On June 21, Natwest sent me a great bank statement. My personal favourite, I think. No, I haven’t just come into oceans of money. What gave me such pleasure were the two words sitting in place of a balance: ACCOUNT CLOSED.
It was all the sweeter for arriving on the same day that Natwest was making the national news for having ‘technical issues’ with hundreds of thousands of personal bank accounts. This was something I’ve been meaning to do for ages. They might have sent me the letter, but the statement? That’s all mine.
I have to confess, although I decided months ago to sever all ties with the Royal Bank of Scotland (RBS), which owns Natwest, it took a while to cold shoulder the idea of an overdraft. Times have been tricky lately (I’m 23 and I live with my parents: I’m sure I need not elaborate) and being able to dip into the minus now and then seemed like a safety net. I should have realised earlier that when I fell off the credit tightrope and into the red, actually there is no safety, only a pit populated by the bears of debt culture, the toothed status quo encouraged and propagated by almost all of our major banks (yes, probably yours too).
I am aware it is possible to change accounts with an overdraft, and I understand that for many they are necessary, as mine was during my undergraduate degree, but for me this change marks an emphatic full stop, and an end to that way of managing my money. So what is generally a very simple transition, for me was quite hard, and occasionally felt selfish – I haven’t contributed to anyone’s marathon running or got a round in at the pub for a very long time. Still, it needed to be done, and there are several good reasons why I made it my priority.
Forgive me if this is old news to you, but it was quite embarrassingly recently that I discovered my payments weren’t just sitting around in the bank, waiting for me to spend them on books and food and unwise amounts of glitter-based make up. No, my money was being spent – sorry, invested – even more unwisely, into the projects of companies committing terrible, destructive acts against humans and the world we live in: conduct which any sane person wouldn’t dream of involving themselves with if they could see its direct effects.
There is a raft of reasons as to why you might take issue with many UK banks, relating to the on-going financial crisis, bonuses, tax avoidance, and so on, but my particular bugbears are ethical: concerns about human rights abuses and the environment. RBS has a particularly questionable record on both of these, the latter often influencing the former.
There are big profits to be made in fossil fuels, and RBS was pouring billions into oil and gas even after it was bailed out. Projects like the tar sands extractions happening in Canada and Africa are heavily pollutant, incredibly inefficient and directly responsible for the devastation of local communities through the poisoning of rivers with carcinogens. Inevitably these communities have few rights and little power to resist.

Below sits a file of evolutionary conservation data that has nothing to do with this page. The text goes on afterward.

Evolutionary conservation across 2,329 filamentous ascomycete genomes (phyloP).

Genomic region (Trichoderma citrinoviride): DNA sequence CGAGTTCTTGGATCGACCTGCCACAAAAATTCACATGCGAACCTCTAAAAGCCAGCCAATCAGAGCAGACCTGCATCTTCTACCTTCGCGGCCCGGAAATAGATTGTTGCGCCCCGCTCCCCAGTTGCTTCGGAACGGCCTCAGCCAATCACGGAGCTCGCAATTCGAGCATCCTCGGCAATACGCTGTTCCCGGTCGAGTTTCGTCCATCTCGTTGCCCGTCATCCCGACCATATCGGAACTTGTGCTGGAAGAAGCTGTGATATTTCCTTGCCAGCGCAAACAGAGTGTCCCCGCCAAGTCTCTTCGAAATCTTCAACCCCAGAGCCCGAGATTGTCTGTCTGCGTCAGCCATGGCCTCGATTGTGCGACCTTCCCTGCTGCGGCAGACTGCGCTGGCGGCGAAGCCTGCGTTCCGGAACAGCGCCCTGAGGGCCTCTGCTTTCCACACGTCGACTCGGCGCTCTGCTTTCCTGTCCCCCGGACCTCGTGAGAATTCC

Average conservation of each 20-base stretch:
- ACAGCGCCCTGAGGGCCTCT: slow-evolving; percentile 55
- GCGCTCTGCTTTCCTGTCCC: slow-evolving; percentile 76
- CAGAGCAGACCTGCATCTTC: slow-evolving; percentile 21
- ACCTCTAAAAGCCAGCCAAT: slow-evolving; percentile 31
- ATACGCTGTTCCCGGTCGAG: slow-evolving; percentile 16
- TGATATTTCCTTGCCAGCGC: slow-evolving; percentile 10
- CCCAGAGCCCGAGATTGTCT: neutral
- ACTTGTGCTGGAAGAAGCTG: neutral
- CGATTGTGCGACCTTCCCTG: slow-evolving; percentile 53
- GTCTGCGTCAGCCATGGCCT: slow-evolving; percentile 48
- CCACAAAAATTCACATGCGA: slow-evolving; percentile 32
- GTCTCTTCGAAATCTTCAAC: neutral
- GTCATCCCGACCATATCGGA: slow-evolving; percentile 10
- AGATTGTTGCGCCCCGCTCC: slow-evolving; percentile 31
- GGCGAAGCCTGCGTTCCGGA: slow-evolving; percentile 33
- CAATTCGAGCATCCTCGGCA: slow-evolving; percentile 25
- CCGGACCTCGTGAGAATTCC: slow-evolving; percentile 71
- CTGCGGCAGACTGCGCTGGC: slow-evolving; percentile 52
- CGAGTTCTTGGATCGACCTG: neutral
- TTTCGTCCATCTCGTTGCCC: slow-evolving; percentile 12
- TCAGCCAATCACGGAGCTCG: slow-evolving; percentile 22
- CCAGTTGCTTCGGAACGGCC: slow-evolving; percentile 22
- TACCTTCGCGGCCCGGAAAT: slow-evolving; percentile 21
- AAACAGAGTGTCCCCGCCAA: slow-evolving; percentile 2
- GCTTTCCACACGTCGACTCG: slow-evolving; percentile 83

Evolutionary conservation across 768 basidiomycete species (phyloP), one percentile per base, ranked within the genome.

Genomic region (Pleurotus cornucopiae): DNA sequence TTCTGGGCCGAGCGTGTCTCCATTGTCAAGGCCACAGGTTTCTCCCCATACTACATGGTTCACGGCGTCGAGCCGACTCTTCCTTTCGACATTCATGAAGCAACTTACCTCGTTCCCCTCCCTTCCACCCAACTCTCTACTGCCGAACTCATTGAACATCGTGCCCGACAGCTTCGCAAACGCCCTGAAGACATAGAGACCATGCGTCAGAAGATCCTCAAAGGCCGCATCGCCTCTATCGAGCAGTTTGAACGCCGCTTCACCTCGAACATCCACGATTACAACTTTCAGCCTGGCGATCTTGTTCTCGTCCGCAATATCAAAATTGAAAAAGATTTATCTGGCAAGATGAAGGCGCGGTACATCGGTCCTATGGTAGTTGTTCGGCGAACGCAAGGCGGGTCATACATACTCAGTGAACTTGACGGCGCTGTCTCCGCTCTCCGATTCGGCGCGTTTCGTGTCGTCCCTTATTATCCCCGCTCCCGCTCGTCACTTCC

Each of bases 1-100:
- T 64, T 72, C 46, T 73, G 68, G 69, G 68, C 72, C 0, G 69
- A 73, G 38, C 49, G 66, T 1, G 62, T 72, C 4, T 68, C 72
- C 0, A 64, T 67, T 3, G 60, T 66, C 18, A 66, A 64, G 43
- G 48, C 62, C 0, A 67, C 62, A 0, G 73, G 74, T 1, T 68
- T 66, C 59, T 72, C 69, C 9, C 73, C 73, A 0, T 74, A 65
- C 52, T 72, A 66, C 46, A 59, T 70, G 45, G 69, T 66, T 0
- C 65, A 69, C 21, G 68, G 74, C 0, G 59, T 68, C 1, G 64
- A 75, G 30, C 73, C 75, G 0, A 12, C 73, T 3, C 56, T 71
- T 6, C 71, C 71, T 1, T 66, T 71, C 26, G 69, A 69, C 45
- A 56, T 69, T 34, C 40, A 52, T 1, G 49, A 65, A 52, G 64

RBS is also the main banker for several of the major players in the arms trade, has invested millions in companies which make cluster bombs (contravening the Convention on Cluster Munitions which prohibits assisting in development) and even sent delegates to a conference last year promoting sales of arms in the Middle East.
Next month sees the start of the final negotiations at the UN for the introduction of a global Arms Trade Treaty, the culmination of six years’ development and campaigning, and it is more than likely that the marriage of arms and big business could prove an insoluble union in opposition to a historic opportunity to do great good. What kind of system is it where profit annuls our ethics?
I feel deeply disgusted at the idea of companies knowingly profiting from conflict, and as soon as I understood the connection between my money and the consequences of their actions, I knew I had to make every effort to cut the ties and to find a better option. Doing nothing was not a kind of neutrality; it was basically a thumbs up from me, permitting them to carry on.
But there are better options – many – and it’s easy to make the switch. For now I have moved to Nationwide, but I will soon be settling down in London, where I hope to move to a credit union. There are lots of websites out there which want to help individuals make informed choices, and we have the privilege to be able to access them in seconds, a much shorter time than it has taken you to read this far.
I have marched and chanted and written letters in the past, and will do so until either there’s nothing left to protest, or I die (whichever comes first), but despite this, I feel that it’s what I do with my money that makes the strongest statement.
Think of the students who boycotted Barclays in the ’80s due to its involvement with apartheid in South Africa, whose actions were a major factor in the bank’s withdrawal from the country. Simply: if they don’t have the money, they can’t use it.
It feels odd that something so small, so uneventful, can be so powerful, but if we all do it, we could effect real change. And that’s what it comes down to, really.
Emma Fay lives in West Sussex, and is currently between being an English student and an English teacher. She can be found on Twitter: @egtfay.
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